7 Tips for a Sensory Friendly 4th of July
Spending time outside, parades, barbeques, fireworks. Doesn’t that remind you of a perfect 4th of July? Well for some kids, the 4th of July means being overly hot, crowds of people, feeling overwhelmed, and loud noises… That’s a lot for your senses to take in.
Use these tips to make the holiday a little less overwhelming.
Make a calendar with your kids and cross out days leading up to the 4th. This helps prepare them by letting them know something different is coming up, but it’s exciting.
Talk It Out
Let them know about your plans as much as possible. If your kiddo is older try to let them know how long you expect things to take. Let them know that the parade might be an hour and the ride to the party will be a half an hour or longer with traffic. Talking to your child about what plans can help them feel better about what is in store for them.
Go Through Old Pictures
If you’re going to a party or barbecue with friends you haven’t seen in a while, show your little one a picture of them ahead of time so they don’t feel like they’re in a crowd of strangers. Bonus if you have pictures of that friend or family member with your kiddo together!
It’s the middle of summer! And doesn’t it always seem like the 4th of July is the hottest day of the year? Well, be prepared. Sunglasses, sunscreen, fans with squirt bottles, hats, and water bottles can help keep the kids (and adults!) cool.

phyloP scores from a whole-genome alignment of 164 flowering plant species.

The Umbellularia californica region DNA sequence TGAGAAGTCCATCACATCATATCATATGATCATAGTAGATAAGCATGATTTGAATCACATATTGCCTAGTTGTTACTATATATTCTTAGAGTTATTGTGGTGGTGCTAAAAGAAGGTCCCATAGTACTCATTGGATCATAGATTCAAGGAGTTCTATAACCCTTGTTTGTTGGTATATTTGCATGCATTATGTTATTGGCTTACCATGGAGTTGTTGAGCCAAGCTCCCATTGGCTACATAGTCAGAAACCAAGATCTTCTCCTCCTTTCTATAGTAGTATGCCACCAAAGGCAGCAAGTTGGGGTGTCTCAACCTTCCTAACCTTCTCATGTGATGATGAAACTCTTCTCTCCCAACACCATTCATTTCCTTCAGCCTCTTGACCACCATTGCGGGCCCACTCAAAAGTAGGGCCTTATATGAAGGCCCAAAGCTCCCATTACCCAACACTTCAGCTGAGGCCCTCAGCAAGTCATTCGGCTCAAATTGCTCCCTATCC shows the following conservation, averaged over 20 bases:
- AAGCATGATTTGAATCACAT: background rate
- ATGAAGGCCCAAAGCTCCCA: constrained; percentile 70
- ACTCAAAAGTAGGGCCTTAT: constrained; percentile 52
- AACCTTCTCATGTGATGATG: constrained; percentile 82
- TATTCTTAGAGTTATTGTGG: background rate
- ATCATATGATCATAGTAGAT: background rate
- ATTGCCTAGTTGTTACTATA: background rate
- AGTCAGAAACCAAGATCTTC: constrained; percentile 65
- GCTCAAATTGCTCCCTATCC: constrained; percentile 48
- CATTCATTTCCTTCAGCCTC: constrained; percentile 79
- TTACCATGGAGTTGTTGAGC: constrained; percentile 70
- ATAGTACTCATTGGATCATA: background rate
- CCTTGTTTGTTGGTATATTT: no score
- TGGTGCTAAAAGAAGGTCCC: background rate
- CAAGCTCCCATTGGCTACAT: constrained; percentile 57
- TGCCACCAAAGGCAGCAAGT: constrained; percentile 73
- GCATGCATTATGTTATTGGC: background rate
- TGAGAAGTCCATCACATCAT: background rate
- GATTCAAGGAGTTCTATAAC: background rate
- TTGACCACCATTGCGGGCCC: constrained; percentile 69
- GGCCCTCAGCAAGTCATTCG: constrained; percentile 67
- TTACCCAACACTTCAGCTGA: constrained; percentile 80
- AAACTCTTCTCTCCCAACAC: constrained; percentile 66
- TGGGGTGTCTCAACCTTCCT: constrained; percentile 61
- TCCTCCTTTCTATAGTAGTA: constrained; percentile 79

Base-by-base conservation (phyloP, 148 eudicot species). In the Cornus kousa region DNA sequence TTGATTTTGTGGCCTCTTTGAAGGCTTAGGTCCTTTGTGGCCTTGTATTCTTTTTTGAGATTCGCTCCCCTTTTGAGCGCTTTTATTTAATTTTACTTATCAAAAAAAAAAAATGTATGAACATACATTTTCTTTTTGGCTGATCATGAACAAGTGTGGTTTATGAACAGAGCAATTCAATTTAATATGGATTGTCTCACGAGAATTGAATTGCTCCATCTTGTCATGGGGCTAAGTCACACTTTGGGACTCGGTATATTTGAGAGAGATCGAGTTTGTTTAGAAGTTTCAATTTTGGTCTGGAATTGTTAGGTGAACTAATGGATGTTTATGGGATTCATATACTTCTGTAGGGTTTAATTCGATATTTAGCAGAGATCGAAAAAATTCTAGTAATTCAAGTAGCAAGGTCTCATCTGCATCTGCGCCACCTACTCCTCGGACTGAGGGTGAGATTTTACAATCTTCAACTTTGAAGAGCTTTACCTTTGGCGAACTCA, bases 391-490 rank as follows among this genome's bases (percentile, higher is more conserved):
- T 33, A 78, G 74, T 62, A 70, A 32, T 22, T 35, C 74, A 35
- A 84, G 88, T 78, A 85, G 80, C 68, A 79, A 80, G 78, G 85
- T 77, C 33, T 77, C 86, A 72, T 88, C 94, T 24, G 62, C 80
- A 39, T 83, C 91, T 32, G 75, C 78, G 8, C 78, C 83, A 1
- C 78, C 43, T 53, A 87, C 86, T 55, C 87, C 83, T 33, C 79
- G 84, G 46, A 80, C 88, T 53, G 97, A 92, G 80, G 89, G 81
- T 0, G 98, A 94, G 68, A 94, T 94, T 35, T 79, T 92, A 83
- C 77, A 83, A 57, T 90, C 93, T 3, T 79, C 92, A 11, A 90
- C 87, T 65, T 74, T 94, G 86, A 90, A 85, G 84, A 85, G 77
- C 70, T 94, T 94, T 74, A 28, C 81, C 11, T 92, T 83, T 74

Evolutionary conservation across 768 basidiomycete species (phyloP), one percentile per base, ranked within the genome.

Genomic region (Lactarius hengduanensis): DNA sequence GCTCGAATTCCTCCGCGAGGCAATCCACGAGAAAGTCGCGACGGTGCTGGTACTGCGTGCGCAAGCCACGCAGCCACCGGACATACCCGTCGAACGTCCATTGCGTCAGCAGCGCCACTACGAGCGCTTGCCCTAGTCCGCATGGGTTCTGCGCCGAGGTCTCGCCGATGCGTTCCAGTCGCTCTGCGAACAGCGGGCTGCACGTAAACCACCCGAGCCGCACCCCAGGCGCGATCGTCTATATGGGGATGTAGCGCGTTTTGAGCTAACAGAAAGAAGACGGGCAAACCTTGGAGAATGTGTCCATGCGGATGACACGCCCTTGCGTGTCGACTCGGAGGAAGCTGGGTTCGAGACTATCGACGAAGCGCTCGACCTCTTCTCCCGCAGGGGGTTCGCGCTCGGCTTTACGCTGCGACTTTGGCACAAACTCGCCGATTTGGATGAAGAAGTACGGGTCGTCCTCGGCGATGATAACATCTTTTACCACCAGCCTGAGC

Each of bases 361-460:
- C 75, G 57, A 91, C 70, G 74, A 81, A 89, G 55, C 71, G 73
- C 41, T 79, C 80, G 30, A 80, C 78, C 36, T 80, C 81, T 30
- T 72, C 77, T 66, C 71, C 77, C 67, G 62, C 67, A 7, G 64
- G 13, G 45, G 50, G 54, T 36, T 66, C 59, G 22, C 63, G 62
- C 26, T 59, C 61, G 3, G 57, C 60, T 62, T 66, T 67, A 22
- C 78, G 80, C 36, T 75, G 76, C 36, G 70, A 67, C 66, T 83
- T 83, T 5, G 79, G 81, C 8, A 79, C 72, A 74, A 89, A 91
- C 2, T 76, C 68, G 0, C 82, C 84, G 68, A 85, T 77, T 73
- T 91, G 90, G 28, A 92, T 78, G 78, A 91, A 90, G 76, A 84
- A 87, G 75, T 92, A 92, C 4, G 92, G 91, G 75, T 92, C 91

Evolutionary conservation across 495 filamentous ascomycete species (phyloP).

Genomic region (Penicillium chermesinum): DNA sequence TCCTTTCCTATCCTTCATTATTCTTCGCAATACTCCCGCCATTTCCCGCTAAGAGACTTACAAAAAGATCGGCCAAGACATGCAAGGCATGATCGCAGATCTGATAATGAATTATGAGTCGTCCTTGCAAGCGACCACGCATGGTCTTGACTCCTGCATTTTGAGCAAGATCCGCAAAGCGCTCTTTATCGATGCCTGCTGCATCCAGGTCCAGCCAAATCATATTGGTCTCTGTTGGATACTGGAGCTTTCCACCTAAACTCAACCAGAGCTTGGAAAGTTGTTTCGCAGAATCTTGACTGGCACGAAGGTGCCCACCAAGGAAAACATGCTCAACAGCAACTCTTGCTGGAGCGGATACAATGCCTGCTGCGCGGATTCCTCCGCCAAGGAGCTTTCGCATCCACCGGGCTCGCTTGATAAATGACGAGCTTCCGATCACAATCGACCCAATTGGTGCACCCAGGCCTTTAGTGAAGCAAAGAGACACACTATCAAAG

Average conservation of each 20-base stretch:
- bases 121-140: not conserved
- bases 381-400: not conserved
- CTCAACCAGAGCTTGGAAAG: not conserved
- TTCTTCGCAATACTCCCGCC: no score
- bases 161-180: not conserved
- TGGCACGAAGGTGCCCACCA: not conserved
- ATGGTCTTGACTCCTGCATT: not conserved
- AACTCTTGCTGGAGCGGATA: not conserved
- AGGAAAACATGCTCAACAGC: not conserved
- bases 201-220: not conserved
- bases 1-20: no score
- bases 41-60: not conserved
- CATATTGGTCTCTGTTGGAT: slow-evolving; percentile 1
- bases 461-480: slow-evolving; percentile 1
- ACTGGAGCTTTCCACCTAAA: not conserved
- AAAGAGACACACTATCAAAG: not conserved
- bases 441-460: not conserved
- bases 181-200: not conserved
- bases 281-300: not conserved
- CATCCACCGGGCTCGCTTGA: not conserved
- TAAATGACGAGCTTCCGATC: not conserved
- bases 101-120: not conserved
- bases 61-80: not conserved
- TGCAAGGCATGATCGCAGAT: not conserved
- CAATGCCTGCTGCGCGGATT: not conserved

Bring the Right Gear
Noise cancelling headphones, blankets, a fidget toy. Maybe all of the above? You know what your child needs, so depending on your plans don’t forget to pack some things to comfort them.
Location, Location, Location
The right spot to watch fireworks or the annual parade can be key. If your kids get overwhelmed, try finding a more secluded spot for these events. Some parents recommend staying near the car during the fireworks show in case you need an escape from the noise for a bit and watch the fireworks from there.
Prep For Fireworks
We want all fireworks and no waterworks! But let’s face it, fireworks can be a little scary, especially when you don’t understand how they work. You can talk about what to expect ahead of time and during the show families can talk about all the different colors they see. Sitting on a family member’s lap during the show can definitely be an added comfort.
Keep in mind you know your child best. It’s up to each family to determine what and how many activities they can handle on the 4th of July. The important thing is to spend the day celebrating together!
Don’t forget: we have a blog post dedicated to safety tips full of great reminders for the 4th of July and all summer long!